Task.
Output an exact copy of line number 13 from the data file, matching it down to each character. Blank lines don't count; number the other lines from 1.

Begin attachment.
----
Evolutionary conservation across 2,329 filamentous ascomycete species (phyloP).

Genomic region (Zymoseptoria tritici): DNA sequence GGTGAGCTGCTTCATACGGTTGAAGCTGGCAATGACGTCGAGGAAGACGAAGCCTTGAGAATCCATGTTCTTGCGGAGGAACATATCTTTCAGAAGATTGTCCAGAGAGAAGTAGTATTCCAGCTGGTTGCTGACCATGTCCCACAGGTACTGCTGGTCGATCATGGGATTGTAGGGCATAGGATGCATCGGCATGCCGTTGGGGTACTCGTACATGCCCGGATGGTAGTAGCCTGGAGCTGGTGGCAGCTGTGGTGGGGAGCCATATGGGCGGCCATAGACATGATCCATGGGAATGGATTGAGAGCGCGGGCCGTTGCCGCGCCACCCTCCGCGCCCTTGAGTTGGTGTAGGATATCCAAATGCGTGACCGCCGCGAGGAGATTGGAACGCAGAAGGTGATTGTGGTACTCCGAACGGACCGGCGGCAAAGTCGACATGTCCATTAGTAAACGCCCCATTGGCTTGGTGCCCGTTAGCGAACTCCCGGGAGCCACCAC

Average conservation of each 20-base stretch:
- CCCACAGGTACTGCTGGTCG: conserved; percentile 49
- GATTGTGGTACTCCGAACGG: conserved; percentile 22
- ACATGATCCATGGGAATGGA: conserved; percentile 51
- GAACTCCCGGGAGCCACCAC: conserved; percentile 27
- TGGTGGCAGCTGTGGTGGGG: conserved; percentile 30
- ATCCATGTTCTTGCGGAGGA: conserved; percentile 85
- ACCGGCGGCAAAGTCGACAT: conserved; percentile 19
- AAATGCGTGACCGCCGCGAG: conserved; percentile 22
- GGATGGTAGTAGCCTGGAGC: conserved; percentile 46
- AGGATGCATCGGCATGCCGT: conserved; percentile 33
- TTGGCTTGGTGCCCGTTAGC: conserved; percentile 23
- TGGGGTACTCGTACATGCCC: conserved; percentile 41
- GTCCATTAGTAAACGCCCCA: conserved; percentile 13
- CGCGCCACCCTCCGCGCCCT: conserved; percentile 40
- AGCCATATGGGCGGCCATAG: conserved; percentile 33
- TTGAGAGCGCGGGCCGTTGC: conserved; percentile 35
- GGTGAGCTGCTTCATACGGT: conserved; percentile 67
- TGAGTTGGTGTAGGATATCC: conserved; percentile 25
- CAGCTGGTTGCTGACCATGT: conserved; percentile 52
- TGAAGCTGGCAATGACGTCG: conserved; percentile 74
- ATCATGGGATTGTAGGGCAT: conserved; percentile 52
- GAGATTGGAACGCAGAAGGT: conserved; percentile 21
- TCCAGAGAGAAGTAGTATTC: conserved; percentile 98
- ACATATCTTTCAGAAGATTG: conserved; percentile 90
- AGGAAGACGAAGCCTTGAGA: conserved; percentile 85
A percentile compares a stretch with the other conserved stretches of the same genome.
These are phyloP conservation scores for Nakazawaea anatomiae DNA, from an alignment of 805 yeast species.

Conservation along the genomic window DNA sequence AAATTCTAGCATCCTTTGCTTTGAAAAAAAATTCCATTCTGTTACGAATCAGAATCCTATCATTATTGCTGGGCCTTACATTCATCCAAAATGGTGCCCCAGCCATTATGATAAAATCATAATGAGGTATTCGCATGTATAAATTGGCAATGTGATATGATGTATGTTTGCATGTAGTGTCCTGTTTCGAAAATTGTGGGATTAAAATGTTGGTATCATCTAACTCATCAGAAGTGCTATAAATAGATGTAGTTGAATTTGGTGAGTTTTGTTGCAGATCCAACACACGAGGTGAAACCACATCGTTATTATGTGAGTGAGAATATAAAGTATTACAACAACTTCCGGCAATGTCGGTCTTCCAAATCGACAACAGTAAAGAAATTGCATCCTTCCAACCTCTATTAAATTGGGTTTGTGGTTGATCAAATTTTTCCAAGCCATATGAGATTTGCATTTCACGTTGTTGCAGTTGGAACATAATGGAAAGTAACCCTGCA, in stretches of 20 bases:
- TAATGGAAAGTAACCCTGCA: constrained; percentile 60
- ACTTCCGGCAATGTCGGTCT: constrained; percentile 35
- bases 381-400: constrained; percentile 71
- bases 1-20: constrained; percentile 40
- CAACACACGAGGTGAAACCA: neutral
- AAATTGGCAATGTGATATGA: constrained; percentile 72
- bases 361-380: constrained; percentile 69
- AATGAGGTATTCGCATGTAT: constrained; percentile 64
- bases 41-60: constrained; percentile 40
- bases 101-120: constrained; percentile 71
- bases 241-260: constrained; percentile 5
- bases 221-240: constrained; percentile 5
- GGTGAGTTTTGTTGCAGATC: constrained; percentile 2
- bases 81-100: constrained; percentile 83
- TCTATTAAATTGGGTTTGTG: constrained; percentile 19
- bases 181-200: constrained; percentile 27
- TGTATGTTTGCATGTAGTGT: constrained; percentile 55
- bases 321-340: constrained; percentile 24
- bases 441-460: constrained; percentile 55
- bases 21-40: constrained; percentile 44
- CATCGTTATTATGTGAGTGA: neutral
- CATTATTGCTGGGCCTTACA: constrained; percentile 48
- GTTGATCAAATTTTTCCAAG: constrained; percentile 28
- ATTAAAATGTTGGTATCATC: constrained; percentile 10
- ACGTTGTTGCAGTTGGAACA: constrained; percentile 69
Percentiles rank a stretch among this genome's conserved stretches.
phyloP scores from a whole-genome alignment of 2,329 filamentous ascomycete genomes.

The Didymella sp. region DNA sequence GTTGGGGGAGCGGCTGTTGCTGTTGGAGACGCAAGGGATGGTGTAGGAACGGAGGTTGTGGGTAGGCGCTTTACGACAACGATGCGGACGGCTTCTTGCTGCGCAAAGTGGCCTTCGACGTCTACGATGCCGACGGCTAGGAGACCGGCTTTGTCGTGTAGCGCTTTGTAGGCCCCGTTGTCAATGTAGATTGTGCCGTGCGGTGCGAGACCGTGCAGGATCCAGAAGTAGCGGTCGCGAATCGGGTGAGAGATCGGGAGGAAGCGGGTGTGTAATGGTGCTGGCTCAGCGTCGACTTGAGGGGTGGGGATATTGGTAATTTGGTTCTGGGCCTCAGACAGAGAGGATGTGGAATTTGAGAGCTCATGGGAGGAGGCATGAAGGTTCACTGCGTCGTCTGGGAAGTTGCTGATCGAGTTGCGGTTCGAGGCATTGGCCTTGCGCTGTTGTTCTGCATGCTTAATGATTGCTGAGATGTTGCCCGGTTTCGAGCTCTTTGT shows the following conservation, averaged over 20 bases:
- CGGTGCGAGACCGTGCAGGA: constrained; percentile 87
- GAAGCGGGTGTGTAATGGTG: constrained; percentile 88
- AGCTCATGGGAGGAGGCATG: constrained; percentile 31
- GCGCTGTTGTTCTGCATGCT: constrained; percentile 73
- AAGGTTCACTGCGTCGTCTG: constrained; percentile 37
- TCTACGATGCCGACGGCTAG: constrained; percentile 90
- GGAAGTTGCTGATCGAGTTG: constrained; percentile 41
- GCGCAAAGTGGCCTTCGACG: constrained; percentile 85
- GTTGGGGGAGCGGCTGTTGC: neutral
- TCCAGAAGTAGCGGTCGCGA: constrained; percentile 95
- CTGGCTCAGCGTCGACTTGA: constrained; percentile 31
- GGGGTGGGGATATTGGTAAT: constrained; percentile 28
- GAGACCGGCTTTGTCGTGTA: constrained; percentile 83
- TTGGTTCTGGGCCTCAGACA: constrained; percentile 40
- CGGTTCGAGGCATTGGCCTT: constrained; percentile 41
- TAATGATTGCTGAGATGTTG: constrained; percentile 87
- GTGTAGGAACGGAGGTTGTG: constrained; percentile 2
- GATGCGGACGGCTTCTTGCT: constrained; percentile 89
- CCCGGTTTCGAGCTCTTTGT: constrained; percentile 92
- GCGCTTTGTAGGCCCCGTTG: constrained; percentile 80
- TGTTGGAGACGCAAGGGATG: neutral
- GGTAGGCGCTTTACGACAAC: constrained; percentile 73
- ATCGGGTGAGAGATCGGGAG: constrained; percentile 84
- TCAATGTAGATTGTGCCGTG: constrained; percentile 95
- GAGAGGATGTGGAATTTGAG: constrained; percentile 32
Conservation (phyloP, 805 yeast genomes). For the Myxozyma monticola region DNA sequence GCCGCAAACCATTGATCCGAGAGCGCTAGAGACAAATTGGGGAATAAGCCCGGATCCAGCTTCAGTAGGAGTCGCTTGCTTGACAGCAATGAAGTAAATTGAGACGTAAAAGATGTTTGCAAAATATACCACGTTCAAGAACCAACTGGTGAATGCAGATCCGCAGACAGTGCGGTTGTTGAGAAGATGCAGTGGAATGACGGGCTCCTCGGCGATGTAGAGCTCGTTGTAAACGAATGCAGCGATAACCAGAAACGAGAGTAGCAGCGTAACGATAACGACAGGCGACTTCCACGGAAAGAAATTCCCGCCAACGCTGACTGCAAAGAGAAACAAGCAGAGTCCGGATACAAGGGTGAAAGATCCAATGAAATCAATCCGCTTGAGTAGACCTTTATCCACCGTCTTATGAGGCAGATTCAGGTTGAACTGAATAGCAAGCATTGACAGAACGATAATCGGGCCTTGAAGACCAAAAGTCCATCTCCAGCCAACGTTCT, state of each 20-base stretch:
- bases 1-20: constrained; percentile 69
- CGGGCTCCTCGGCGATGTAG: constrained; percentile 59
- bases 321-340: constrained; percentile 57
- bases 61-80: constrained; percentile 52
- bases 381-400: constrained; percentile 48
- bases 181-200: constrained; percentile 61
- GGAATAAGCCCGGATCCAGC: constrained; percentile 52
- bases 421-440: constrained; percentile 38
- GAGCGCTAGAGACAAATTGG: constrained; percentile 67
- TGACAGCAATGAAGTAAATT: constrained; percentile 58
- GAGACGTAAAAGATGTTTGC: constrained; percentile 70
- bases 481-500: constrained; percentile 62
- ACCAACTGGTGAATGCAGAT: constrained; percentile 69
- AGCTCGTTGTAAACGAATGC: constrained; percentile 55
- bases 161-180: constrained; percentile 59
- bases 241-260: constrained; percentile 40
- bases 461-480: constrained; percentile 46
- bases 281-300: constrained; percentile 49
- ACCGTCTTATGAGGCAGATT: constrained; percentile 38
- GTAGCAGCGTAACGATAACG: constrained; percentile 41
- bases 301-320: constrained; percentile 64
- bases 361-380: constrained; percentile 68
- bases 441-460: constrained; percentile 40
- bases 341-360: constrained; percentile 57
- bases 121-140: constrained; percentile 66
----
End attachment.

- AGGATGCATCGGCATGCCGT: conserved; percentile 33